12 Excel Formulas, Keyboard Shortcuts & Tricks That’ll Save You Lots of Time

This is an abbreviated version of an article by Carly Stec at Hubspot.

1) Quickly select rows, columns, or the whole spreadsheet.


  • Select Column = Command + Shift + Down/Up 
  • Select Row = Command + Shift + Right/Left 


  • Select Column = Control + Shift + Down/Up 
  • Select Row = Control + Shift + Right/Left 

2) Automatically fill columns or rows with data.

Click and hold the lower right corner of a cell, and then drag it down or across into adjacent cells. When you release, Excel will fill in the adjacent cells with the data from the cell you first selected.

3) Quickly open, close, or create a workbook.


For Mac:

  • Open = Command + O
  • Close = Command + W
  • Create New = Command + N

For PC:

  • Open = Control + O
  • Close = Control + F4
  • Create New = Control + N

4) Customize the color of your tabs.

Right click a tab and select “Tab Color.” A popup will appear that allows you to choose a color from an existing theme, or customize one to meet your needs.

5) Format numbers into currency.

Just highlight the cells you wish to reformat and select Control + Shift + $.

The numbers will automatically translate into dollar amounts — complete with dollar signs, commas, and decimal points.

6) Add a comment to a cell.

Right-click the cell you want to comment on and then click Insert Comment. Type your comment in the text box and click outside the comment box to save it.

Cells that contain comments display a small, red triangle in the corner. To view the comment, hover over it.

7) Insert current date and time into a cell.

  • Insert current date = Control + ; (semi-colon)
  • Insert current time = Control + Shift + ; (semi-colon)
  • Insert current date and time = Control + ; (semi-colon), SPACE, and then Control + Shift + ; (semi-colon).

8) Copy and duplicate formatting.

Simply select the thing you’d like to replicate, then select the Format Painter option (paintbrush icon) from the dashboard, as show below:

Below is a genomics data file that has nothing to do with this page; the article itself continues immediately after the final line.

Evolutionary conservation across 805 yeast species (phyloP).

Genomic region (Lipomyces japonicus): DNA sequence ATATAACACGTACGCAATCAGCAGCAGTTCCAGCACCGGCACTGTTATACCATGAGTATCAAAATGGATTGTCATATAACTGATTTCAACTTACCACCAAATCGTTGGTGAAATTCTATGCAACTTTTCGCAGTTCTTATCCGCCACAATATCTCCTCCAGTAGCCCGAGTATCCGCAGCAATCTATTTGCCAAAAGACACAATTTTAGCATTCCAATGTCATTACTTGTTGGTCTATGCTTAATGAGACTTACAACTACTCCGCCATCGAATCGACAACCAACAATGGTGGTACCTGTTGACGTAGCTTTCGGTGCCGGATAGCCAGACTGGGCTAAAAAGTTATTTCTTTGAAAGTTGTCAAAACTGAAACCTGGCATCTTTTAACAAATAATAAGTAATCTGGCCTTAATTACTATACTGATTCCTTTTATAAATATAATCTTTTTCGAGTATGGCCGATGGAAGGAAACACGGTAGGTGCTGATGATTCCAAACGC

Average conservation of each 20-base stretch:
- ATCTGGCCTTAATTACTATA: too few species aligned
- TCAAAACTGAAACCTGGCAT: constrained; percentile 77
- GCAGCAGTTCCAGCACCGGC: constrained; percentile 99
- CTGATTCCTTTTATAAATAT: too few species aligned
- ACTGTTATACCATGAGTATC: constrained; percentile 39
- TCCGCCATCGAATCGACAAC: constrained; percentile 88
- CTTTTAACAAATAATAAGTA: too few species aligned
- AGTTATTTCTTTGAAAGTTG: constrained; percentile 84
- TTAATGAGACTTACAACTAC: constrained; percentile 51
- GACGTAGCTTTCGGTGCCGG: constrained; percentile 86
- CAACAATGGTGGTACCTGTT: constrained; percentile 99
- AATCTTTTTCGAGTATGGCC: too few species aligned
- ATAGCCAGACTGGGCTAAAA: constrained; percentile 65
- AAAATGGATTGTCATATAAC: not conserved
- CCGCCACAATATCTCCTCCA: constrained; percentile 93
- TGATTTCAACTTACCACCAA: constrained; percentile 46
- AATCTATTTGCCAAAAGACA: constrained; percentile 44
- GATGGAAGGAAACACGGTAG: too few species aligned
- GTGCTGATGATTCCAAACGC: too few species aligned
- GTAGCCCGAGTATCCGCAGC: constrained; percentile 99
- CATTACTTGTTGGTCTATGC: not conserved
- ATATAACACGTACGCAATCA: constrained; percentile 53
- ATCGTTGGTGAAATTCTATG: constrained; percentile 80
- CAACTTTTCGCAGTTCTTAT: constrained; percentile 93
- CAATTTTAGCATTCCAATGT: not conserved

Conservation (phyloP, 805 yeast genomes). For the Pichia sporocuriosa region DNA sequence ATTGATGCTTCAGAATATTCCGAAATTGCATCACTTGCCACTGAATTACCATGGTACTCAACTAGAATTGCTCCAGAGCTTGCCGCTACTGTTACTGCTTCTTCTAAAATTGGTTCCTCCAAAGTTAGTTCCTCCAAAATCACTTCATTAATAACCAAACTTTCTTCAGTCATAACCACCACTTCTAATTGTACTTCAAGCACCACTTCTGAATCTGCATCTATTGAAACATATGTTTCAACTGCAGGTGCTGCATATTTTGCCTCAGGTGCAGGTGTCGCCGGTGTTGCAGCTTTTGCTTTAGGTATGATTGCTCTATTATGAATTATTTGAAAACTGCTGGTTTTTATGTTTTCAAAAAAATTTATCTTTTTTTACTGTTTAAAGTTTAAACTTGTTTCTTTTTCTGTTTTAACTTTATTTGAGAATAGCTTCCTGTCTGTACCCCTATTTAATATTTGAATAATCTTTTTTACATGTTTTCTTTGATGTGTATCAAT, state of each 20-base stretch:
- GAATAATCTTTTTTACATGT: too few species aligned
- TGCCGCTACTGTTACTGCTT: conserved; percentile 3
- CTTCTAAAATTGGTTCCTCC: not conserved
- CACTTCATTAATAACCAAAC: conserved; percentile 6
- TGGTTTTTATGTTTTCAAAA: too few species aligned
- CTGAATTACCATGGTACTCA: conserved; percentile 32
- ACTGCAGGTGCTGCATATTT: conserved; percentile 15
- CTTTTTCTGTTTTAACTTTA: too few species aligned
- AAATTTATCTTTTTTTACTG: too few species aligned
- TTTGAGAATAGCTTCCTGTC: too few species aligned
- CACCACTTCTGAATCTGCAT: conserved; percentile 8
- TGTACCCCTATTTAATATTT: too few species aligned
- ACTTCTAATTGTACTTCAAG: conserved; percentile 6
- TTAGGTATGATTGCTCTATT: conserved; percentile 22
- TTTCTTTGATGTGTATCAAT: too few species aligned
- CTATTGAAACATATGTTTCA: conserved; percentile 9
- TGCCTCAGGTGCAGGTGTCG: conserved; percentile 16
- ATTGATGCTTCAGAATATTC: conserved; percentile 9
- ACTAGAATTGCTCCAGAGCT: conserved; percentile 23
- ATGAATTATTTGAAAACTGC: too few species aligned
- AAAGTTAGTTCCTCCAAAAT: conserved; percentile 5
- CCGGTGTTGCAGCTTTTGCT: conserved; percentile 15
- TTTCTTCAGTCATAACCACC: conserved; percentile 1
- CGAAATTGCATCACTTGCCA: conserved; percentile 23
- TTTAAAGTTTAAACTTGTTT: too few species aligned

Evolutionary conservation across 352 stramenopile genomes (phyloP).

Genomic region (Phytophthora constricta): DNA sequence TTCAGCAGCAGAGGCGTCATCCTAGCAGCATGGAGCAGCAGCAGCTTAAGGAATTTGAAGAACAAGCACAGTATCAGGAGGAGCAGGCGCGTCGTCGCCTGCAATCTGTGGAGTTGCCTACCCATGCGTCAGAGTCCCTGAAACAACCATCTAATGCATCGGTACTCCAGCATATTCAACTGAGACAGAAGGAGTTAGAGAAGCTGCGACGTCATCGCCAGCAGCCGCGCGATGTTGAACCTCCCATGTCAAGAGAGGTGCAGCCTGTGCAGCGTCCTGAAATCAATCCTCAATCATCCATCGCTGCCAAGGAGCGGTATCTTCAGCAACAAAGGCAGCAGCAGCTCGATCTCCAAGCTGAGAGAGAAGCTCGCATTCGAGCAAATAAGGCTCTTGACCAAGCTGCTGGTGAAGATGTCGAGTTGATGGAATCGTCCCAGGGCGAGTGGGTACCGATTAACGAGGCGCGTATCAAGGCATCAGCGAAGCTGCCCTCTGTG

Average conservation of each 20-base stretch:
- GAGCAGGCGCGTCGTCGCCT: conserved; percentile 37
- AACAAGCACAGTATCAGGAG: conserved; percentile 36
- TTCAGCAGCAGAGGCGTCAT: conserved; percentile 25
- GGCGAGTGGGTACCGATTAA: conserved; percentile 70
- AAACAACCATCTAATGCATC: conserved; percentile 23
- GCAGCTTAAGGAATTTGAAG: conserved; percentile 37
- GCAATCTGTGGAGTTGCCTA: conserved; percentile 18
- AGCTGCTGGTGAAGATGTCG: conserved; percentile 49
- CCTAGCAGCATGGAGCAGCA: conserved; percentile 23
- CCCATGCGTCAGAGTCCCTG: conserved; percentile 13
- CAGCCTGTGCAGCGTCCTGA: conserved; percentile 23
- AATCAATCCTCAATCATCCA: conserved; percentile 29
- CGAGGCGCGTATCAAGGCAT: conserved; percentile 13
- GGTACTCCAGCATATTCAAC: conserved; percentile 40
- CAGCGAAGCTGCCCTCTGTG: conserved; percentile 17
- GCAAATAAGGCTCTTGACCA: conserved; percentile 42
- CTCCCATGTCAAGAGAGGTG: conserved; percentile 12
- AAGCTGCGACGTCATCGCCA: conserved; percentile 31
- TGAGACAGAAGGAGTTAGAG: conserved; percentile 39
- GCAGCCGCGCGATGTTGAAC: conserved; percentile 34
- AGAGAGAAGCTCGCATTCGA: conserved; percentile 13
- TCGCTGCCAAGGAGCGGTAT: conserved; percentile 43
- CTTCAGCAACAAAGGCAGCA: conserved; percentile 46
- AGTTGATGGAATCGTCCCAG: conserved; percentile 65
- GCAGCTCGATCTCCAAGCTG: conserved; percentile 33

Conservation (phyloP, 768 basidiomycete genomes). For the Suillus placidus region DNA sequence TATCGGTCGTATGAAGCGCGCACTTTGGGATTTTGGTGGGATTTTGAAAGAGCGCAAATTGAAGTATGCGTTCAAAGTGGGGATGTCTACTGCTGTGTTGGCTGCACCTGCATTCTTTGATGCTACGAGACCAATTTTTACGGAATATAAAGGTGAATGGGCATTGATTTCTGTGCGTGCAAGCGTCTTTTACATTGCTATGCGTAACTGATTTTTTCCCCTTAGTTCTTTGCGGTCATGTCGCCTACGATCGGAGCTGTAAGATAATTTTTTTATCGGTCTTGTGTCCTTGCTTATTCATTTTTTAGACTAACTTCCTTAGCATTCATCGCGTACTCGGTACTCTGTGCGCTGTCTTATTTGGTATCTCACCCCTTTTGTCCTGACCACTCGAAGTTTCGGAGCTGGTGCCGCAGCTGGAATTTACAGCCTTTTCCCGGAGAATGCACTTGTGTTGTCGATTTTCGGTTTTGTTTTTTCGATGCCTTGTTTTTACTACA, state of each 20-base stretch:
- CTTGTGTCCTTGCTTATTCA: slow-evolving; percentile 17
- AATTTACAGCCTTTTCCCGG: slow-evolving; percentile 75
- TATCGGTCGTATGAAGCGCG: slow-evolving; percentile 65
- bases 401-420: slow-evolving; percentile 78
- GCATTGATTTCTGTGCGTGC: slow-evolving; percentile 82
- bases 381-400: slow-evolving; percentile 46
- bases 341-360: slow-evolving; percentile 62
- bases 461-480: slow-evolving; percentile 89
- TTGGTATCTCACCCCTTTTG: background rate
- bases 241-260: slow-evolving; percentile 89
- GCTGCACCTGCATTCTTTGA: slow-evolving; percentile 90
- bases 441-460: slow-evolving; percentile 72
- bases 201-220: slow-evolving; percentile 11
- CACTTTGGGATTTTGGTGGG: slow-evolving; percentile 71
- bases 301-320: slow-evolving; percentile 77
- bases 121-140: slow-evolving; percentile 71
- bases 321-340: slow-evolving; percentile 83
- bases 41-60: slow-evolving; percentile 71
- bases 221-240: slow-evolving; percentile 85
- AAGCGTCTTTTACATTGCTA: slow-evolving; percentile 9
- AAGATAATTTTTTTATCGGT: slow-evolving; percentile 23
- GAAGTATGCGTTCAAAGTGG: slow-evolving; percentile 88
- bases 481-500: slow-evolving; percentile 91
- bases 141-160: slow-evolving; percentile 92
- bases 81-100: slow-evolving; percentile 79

The pointer will then display a paintbrush, prompting users to select the cell, text, or entire worksheet they’d like to apply that formatting to.

9) Extract specific characters from a cell.


  • Purpose: Used to extract the first X numbers or characters in a cell.
  • Syntax: =LEFT(text, number_of_characters)
  • Parameters:
    • Text. The string that you wish to extract from.
    • Number_of_characters. The number of characters that you wish to extract starting from the left-most character.

For the sake of this example, we entered =LEFT(A2,4) into cell B2, and copied it into B3:B6. This allowed us to extract the first 4 characters of the code.


  • Purpose: Used to extract characters or numbers in the middle based on position.
  • Syntax: =MID(text, start_position, number_of_characters)
  • Parameters:
    • Text. The string that you wish to extract from.
    • Start_position. The position in the string that you want to begin extracting from. For example, the first position in the string is 1.
    • Number_of_characters. The number of characters that you wish to extract.



  • Purpose: Used to extract the last X numbers or characters in a cell.
  • Syntax: =RIGHT(text, number_of_characters)
  • Parameters:
    • Text. The string that you wish to extract from.
    • Number_of_characters. The number of characters that you want to extract starting from the right-most character.


10) Identify duplicate values.

Click into the Conditional Formatting option, and select Highlight Cell Rules > Duplicate Values…

Using the popup, create the desired formatting rule to specify which type of duplicate content you wish to bring forward.


11) Add up the sum of cells that meet a certain criteria.


  • Purpose: Used to add up cells that meet a certain criteria.
  • Syntax: =SUMIFS(sum_range, criteria_range1, criteria1, [criteria_range2, criteria2], …)
  • Parameters:
    • Sum_range.  The range of cells you’re going to add up.
    • Criteria_range1. The range that is being tested using Criteria1.
    • Criteria1. The criteria that determine which cells in Criteria_range1 will be added together.

To see the function in action, check out this example:

In an effort to calculate the sum of the salaries that were greater than $70,000, we used the SUMIF function to add up the dollar amounts that exceeded that number in the cells C3 through C12. To achieve this, we entered =SUMIF(C3:C12,”>70,000″) into the Formula Bar.

12) Clean up irregular spacing.


  • Purpose: Used to remove extra spaces from data (except for single spaces between words).
  • Syntax: =TRIM(“Text”)
  • Parameters:
    • Text. The text from which you want to remove spaces.

Here’s an example of how we used the TRIM function to remove extra spaces after a name on our list: